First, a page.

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Focus on the role of « Mobility coordinator »

With two months to go before the European elections, before the end of the European Year of Skills, almost three years after the first General Assembly on the Mobility of Apprentices in Europe, and on the eve of the fourth anniversary of the creation of EAM, we were keen to organise an event in Brussels, in order to mark the path towards the European Apprenticeship and Vocational Training Area.

This enabled us to observe the progress that has been made and take stock of the final hurdles to be overcome. The European Committee of the Regions and the Commission gave us an enviable welcome. The 300 participants, who came from 28 countries, including 24 EU Member States, 3 candidate countries and, paradoxically since the Brexit, the United Kingdom, were able to debate the effectiveness and feasibility of the provisions set out in the proposal for a Council Recommendation ‘Europe on the Move’ and its annex on the mobility of apprentices.

In addition to the operational credibility of its content, this text proclaims a political ambition. It recognises the benefits of opening up vocational training courses internationally, enabling young people to acquire cross-disciplinary and linguistic skills, and sets the target of ensuring that at least 15% of work-linked training students will have benefited from a mobility experience by 2030, against 8% today.

The discussions highlighted the essential role played by mobility officers once the training centre has made mobility one of its educational priorities, and this role is assumed at all levels of the institution. Although their status varies from one country to another, whether full-time or part-time, recruited by the training centre or by local institutions, the need for professionalism is recognised across borders.

The MOBLT approach can only be enriched by confronting the practices implemented in the diversity of countries and regions. In charge of the ‘mobility community’ of the European Alliance for apprenticeship (EAfA) for the past year, we have decided to go and meet referents from all countries with a view to creating and running a network. At the same time, we want to identify mobility activators for the same purpose and offer them the opportunity to work together.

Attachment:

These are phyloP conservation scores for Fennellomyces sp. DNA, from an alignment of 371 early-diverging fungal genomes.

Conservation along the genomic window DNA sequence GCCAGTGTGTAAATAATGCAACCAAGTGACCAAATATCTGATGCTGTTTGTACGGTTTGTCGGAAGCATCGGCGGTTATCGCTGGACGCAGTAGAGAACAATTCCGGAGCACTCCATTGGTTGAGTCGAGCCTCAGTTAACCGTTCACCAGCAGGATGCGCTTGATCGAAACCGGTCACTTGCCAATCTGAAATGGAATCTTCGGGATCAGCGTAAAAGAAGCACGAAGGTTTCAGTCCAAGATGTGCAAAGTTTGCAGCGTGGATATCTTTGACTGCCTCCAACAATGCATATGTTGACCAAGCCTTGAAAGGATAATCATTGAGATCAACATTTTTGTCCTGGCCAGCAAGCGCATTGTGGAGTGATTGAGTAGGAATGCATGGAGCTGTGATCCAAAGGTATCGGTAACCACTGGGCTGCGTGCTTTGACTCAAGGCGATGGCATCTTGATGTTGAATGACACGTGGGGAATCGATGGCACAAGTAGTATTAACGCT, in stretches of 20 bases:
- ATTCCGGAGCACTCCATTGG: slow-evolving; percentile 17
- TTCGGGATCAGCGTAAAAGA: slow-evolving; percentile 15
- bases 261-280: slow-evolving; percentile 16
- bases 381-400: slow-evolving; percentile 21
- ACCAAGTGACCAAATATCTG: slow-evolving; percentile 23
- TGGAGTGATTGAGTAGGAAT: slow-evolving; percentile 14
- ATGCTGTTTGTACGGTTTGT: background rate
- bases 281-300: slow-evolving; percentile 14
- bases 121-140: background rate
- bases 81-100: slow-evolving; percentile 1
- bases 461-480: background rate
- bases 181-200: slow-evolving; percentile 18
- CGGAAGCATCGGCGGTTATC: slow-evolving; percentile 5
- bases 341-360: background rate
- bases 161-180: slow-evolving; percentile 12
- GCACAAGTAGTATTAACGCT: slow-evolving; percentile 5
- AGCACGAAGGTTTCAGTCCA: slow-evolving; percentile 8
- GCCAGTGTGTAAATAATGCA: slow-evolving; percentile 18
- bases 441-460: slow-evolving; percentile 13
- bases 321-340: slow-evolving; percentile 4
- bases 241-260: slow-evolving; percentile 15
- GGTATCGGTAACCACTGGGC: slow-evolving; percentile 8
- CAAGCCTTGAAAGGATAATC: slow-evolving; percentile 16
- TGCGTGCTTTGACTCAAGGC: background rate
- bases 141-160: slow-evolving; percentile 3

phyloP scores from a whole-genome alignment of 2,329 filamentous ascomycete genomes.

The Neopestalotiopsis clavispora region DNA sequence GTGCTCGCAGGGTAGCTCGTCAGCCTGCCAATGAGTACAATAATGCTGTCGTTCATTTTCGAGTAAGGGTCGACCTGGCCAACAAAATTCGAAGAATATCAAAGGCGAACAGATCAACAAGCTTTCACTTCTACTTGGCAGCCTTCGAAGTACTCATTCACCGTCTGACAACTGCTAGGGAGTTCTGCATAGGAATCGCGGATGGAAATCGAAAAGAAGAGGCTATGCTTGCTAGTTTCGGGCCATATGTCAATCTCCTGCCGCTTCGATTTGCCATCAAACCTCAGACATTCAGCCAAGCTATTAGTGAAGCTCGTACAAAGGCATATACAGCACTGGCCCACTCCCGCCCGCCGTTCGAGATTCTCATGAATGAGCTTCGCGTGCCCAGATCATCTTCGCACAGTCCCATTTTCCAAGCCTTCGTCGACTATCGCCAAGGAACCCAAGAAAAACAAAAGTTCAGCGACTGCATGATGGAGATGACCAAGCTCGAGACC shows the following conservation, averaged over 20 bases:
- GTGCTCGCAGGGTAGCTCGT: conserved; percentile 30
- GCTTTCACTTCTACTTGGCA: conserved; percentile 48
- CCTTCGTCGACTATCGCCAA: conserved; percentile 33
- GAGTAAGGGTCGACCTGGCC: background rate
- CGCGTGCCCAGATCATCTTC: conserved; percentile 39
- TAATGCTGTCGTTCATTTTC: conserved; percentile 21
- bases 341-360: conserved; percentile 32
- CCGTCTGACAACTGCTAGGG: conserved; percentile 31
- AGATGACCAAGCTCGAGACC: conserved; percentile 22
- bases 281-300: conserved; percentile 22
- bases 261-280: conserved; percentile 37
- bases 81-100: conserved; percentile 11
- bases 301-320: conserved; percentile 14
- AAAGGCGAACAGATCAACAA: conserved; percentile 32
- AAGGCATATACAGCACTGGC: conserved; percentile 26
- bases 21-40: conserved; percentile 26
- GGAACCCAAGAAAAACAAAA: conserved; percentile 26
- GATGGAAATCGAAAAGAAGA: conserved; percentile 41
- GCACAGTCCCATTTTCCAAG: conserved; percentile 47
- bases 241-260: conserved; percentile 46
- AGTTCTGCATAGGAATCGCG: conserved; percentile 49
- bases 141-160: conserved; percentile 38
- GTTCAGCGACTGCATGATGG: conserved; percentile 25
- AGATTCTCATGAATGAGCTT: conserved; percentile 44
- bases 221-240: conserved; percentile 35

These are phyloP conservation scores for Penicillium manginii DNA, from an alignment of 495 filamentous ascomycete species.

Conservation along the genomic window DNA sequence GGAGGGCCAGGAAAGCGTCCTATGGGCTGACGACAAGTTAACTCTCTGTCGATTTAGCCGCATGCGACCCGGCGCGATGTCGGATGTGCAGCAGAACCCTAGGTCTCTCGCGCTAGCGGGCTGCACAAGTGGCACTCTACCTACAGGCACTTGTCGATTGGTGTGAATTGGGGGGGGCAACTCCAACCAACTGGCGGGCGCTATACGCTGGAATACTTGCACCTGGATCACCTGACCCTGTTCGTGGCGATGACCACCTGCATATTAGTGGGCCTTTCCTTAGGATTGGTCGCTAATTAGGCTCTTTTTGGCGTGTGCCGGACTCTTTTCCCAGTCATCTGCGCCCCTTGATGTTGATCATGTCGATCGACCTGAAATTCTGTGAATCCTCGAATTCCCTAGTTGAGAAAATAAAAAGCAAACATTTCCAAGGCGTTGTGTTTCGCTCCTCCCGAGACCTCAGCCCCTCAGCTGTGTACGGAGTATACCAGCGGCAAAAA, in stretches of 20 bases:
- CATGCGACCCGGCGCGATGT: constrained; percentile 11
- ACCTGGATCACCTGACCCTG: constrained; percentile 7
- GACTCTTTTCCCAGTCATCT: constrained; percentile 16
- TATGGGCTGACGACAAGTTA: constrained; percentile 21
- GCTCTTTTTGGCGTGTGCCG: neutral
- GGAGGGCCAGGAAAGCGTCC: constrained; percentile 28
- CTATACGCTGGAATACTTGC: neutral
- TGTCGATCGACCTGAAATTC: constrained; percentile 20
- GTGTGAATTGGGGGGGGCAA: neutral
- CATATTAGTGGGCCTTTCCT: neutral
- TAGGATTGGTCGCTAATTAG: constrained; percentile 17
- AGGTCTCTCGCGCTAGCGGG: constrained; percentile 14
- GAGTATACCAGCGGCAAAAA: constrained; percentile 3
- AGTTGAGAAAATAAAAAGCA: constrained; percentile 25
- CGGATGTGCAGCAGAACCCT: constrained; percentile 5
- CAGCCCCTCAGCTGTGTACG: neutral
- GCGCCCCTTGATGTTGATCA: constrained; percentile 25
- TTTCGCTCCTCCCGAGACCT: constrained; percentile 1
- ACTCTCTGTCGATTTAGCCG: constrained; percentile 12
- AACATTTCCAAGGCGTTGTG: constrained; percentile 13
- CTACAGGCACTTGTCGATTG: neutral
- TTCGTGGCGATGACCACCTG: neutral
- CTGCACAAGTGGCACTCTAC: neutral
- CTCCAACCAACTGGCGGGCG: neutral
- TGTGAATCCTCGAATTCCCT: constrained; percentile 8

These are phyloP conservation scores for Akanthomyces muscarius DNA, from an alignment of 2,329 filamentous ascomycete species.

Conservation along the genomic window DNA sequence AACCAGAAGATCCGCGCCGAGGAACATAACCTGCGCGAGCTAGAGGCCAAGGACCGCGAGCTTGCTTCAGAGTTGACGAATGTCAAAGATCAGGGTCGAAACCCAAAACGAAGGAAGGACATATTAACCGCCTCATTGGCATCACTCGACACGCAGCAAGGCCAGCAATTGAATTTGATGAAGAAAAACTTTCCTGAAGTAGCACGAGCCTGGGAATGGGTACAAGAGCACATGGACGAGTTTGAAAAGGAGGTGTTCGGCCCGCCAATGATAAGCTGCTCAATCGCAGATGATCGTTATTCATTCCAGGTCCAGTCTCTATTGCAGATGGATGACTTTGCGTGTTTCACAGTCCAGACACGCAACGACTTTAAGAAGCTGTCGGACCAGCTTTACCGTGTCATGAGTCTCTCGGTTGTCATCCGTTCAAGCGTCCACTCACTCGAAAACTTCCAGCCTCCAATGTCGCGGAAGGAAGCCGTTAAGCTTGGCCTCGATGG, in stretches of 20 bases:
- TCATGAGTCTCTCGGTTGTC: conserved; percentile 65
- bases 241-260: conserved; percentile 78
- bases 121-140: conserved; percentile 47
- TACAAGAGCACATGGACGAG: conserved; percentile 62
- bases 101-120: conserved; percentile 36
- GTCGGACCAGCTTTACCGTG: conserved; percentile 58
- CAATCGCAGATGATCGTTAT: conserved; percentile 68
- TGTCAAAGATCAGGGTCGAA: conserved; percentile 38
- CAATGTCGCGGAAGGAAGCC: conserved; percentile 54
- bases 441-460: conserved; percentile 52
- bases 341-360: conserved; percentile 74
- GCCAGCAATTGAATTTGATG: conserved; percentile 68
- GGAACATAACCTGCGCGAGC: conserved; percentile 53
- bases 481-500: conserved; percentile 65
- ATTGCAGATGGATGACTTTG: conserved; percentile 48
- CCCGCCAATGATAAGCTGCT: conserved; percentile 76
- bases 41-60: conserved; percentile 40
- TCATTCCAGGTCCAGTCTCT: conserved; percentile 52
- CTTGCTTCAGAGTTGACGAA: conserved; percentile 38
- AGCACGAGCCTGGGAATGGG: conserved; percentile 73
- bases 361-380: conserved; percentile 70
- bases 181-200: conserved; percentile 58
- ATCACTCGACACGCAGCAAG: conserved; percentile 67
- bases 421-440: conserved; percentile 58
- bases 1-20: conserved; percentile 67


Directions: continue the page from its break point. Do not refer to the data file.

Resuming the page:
In conclusion to this second edition of the General Assembly on the mobility of apprentices in Europe, our assembly unanimously approved a ‘call for action’ motion asking the Council to adopt the Commission’s proposal by adding six decisive actions:
– A single European mobility apprentice status.
– Automatic mutual recognition of learning outcomes acquired during a period of apprenticeship abroad.
– A European vocational learner card.
– Promotion of apprenticeship mobility mentoring within companies.
– A European training path for “mobility coordinators.”
– Sustainable financial support for the Erasmus+ program

Self-confidence, creativity, agility, the ability to communicate and work as part of a team, an understanding of the world and its issues: these are the skills that a sufficiently long mobility experience – several months – develops in professional learners, not to mention a useful knowledge of the English language. This is obviously in the interests of young people, but also of companies and, more generally, of national economies at a time when Europe is experiencing a shortage of human resources. It is up to the public authorities to remove the obstacles as quickly as possible. It’s up to those involved not to wait; volunteers always find pragmatic solutions.

Obviously, the role of ‘Mobility coordinator’ is at the forefront.
Jean Arthuis

Call for action